International Trade Secretary’s vision for new UK-USA trade agreement

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A new UK-USA free trade agreement should be ambitious in emerging sectors such as fintech and data-driven technology.

In a speech at the Centre for Policy Studies, International Trade Secretary Dr Liam Fox will set out how the UK and USA can both benefit from striking a bold and ambitious free trade agreement after Brexit.

Underlining the importance of the World Trade Organization (WTO) to global trade, Dr Fox will also call on the US to help the UK and other countries to overhaul the global trade rules so that it is ready to meet the challenges of the 21st century.

In the speech, he will restate the government’s position that the NHS will never be for sale to the private sector and a US, or any other trade deal, will not alter this.

The government has also been clear that it will not lower its high food safety, animal welfare or animal protection standards as part of any new trade agreement.

On his priorities for a US-UK FTA, Dr Liam Fox will say:

As two of the most innovative economies in the world, we should work together to shape the sectors of the future, from trade in services to fintech and data-driven technology.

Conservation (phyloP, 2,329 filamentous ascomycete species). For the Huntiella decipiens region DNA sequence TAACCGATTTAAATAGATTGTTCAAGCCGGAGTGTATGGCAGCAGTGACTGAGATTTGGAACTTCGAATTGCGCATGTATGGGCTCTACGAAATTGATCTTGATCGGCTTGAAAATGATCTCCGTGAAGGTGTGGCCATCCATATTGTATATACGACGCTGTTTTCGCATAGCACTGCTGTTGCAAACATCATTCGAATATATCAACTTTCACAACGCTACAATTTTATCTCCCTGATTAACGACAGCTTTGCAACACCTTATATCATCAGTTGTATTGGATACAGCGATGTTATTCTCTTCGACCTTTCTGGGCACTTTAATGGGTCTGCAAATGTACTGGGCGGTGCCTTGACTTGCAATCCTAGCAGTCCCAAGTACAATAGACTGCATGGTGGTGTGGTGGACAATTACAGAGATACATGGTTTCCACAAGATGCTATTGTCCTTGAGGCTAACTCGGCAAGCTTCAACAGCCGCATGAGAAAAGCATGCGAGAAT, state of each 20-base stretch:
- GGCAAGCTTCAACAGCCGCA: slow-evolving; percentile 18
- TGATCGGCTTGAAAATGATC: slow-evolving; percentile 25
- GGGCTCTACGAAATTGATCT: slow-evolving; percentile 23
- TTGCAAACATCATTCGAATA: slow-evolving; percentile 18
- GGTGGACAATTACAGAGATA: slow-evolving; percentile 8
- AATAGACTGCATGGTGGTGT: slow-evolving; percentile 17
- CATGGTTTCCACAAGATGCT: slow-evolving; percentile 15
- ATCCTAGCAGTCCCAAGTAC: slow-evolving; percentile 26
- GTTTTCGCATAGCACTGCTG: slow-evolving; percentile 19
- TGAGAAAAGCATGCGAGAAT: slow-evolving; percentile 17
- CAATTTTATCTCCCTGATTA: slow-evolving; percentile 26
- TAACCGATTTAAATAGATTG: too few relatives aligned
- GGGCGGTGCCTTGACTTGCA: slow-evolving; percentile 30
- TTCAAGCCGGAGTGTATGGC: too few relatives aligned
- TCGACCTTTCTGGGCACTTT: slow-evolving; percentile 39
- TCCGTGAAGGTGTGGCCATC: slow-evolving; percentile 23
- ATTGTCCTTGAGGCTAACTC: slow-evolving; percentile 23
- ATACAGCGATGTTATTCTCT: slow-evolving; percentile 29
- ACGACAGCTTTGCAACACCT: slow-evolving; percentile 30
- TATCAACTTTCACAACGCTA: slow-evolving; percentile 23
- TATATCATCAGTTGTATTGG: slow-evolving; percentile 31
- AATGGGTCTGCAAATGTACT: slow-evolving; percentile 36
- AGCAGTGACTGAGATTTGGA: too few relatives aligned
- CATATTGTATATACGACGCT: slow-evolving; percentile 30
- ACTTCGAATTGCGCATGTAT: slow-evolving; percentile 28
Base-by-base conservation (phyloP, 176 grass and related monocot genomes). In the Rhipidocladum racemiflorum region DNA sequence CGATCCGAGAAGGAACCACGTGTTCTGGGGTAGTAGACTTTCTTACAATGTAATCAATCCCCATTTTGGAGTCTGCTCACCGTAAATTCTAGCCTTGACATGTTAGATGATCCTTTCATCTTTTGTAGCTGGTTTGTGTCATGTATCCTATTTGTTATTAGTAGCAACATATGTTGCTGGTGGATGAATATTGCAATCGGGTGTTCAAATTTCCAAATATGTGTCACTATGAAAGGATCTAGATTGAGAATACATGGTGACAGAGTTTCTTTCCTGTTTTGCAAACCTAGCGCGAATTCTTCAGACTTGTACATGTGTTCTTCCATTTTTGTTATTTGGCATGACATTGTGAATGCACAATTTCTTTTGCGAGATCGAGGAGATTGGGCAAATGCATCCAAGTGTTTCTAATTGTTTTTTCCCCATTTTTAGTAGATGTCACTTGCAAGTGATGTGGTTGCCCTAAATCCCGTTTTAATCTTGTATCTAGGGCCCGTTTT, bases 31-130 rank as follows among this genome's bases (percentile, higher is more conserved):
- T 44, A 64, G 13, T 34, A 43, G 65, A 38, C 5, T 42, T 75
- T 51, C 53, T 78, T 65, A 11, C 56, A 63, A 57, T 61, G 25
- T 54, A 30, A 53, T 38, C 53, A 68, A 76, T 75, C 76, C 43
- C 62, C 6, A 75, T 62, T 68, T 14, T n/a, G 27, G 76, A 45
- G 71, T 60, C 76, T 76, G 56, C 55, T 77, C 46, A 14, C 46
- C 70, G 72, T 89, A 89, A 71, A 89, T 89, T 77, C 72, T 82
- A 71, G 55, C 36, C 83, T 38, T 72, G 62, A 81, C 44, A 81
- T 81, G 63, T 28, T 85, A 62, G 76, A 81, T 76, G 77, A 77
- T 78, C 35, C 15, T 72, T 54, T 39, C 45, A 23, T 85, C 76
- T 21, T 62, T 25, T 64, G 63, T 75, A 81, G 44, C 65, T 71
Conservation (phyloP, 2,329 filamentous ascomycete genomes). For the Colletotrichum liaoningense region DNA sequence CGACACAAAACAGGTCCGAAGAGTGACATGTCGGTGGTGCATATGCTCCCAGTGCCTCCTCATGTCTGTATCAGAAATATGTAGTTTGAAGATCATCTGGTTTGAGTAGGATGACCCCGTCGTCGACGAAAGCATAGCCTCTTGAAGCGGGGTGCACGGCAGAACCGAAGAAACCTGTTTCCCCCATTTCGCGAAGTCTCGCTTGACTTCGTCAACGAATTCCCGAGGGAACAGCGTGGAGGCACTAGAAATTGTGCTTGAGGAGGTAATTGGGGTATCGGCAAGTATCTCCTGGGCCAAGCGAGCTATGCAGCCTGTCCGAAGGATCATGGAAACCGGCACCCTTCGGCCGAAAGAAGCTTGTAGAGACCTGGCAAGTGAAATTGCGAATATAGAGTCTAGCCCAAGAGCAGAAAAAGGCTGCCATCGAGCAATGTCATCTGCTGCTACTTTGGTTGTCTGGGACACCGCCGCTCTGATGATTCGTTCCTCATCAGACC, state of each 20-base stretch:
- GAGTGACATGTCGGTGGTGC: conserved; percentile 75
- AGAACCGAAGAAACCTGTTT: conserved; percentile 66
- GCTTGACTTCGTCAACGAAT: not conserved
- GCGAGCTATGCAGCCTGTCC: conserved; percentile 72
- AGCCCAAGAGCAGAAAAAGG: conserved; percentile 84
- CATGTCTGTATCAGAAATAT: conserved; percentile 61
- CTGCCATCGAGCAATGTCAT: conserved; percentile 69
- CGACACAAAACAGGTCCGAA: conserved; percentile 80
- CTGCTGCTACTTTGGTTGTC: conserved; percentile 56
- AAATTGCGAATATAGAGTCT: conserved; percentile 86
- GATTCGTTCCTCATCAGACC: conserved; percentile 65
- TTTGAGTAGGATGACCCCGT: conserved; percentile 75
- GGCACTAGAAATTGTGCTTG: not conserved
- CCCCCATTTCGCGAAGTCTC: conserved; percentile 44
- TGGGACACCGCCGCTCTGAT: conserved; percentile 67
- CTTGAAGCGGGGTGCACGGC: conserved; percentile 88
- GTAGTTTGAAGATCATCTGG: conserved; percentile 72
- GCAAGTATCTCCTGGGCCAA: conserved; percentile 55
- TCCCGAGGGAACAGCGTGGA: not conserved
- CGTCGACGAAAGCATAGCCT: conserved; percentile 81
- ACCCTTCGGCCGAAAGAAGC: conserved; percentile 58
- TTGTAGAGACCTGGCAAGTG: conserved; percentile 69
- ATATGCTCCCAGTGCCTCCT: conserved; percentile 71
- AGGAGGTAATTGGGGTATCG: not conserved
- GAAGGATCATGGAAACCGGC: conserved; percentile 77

Not only will this be a boon for businesses and communities across our countries, but it could also be a trailblazer, setting the global benchmark for how two leading economies can trade with each other.

So I’m pleased that President Trump took the opportunity to underline his commitment to achieving this goal this during his visit.

He will also outline the urgent need to resolve the stalemate in the appointment of members to the WTO’s Appellate Body, which rules on disputes between WTO members.

Urgent reform is also needed to ensure the WTO is fit to meet the challenges of the 21st century. Reform would include updating outdated WTO rules on digital and services trade.

Calling for the UK and US to work together on reforming the global trading system, he will say:

The United Kingdom and the United States are in a great position to drive the overhaul that the international rules-based trading system badly needs. This means reforming WTO rules to prevent countries engaging in unfair trade practices such as illegal subsidies or dumping.

It means tackling issues like industrial subsidies and state-owned enterprises. It means strengthening the dispute settlement system.

And it means removing barriers to trade by agreeing new rules for e-commerce, and tackling obstacles to digital trade such as unjustified data localisation.

Our two great nations have done so much down the generations to open up our markets, and those of us who genuinely believe in free trade have a duty to uphold these values.

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